2013 Covenant Award Recipient

Judy Finkelstein-Taff

2013 Covenant Award Recipient

Judy Finkelstein-Taff

Ms. Judy Finkelstein-Taff
Head of School
Chicago Jewish Day School
Chicago, Illinois

“My contributions as a Jewish educator have focused on creating and sustaining a strong, well-educated Jewish community and helping others see how they can lead a committed Jewish life integrated into a vibrant life as an American. I have consistently worked to create both formal and informal learning opportunities for my students and colleagues to become educated and connected to Judaism.”

When Judy Finkelstein-Taff joined the Chicago Jewish Day School (CJDS) as Head of School in 2004, CJDS was in its second year, and just seven students were entering first grade. Today, there are more than 180 students in junior kindergarten to eighth grade. Judy collaborates with faculty and staff in all facets of recruitment, admissions, marketing, and curriculum development. She works closely with leaders in both the Jewish and General Studies programs to ensure that the curriculum is integrated and progressive while serving the range of needs represented by Jewish religious practices among families in the school community, and facilitates CJDS’s multi-denominational Rabbinic Advisory Group. Judy is also responsible for strengthening connections with both Jewish and independent educators in Chicago, and for building relationships with major national and international Jewish educational organizations.

Judy’s family was among the founding families to establish the first Jewish day school in Phoenix, Arizona, where her parents often hosted visiting rabbis and scholars-in-residence for Shabbat and other holidays. “My parents cultivated a love of Judaism as well as a commitment to building community and making the world a better place. They contributed their time, talents and finances to support Israel, Jewish education, and many civic causes. It often seemed the entire Jewish community of Phoenix was invited for kiddush and lunch at the Finkelsteins’ after shul.”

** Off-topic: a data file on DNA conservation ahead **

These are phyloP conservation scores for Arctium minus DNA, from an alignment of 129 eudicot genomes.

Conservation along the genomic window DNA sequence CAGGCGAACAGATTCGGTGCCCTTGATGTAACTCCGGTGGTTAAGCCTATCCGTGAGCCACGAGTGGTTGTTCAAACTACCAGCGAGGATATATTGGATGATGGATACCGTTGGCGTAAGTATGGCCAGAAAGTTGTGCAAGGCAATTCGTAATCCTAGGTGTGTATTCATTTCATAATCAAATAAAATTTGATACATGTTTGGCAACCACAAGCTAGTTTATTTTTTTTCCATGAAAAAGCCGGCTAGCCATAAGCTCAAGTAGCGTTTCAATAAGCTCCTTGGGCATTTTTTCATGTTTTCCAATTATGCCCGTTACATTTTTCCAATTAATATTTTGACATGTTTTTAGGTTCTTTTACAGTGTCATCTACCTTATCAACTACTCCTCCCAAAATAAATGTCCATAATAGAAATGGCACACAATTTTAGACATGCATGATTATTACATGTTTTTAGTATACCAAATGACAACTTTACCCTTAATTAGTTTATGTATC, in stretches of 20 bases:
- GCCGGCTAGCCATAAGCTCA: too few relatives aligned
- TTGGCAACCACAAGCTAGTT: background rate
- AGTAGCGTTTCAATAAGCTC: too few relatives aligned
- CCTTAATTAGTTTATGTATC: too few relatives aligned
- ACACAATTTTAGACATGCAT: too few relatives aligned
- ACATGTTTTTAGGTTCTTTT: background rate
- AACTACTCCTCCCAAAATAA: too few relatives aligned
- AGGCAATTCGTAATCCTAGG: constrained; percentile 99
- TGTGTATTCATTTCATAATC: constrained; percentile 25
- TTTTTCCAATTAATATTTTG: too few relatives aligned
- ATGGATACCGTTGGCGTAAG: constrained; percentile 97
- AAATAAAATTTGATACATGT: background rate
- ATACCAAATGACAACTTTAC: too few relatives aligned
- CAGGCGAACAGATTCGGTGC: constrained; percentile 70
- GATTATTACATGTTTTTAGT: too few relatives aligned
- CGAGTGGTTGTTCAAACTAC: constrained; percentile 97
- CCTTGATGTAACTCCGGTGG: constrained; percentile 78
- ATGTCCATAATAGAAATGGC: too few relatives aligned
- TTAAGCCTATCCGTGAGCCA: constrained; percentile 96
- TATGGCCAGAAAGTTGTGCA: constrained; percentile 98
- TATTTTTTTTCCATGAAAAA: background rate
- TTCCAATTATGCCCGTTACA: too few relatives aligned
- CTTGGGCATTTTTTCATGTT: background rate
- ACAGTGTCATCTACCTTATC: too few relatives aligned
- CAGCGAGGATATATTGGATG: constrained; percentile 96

Judy spent her summers at Camp Ramah, where she remembers the call to action and leadership that she and so many young Jews felt as a result of their experiences. She further recalls “our souls were nurtured and as a result we created bonds to Jewish tradition and values and to each other that have lasted a lifetime.” Judy also attributes her passion for Jewish education to her involvement in the Movement to Free Soviet Jewry. “My professional life in Jewish education was sealed after meeting Anatoly Scharansky, Valdimir and Masha Slepak, and Ida Nudel in Moscow during a mission in 1976. This experience so many years ago confirmed for me the importance of Israel as the Jewish homeland. Helping children develop their Jewish identities and connections to Israel is critical to producing a strong future for the entire Jewish community.”

Before becoming Head of School at CJDS, Judy served as Director of Judaic Studies at Abraham Joshua Heschel Day School in Northridge, California, and as Assistant Director of Camp Ramah in Ojai, California.
Judy earned her B.S., with concentrations in Sociology and Early Childhood Education, from Arizona State University. She received her certification as a Jewish Family Life Educator from the College of Jewish Studies and the George Washington University Joint Certification Program. She received an M.A. in Education and Human Development from the George Washington University, and completed the Hebrew University Melton Senior Educators Program.

From Her Letters of Nomination and Support

“At the core of Judy’s vision and leadership are her deep love of Judaism and years of experience sharing that passion. She lives by Jewish values all day, every day; as a result, she models for our children, inspires our parents, motivates our teachers, and strengthens our community with love, joy, and authenticity.”

Wendy Platt Newberger
Director of Early Childhood
JCC Chicago

“All who enter the halls of this very special school are embraced by its warmth and openness. Teachers who span the spectrum of Jewish practice treat each other with real respect. The students learn to speak about differences in practice among their peers without rancor. All of this can be attributed to the attitude that Judy brings to her work.”

Rabbi Michael Siegel
Senior Rabbi
Anshe Emet Synagogue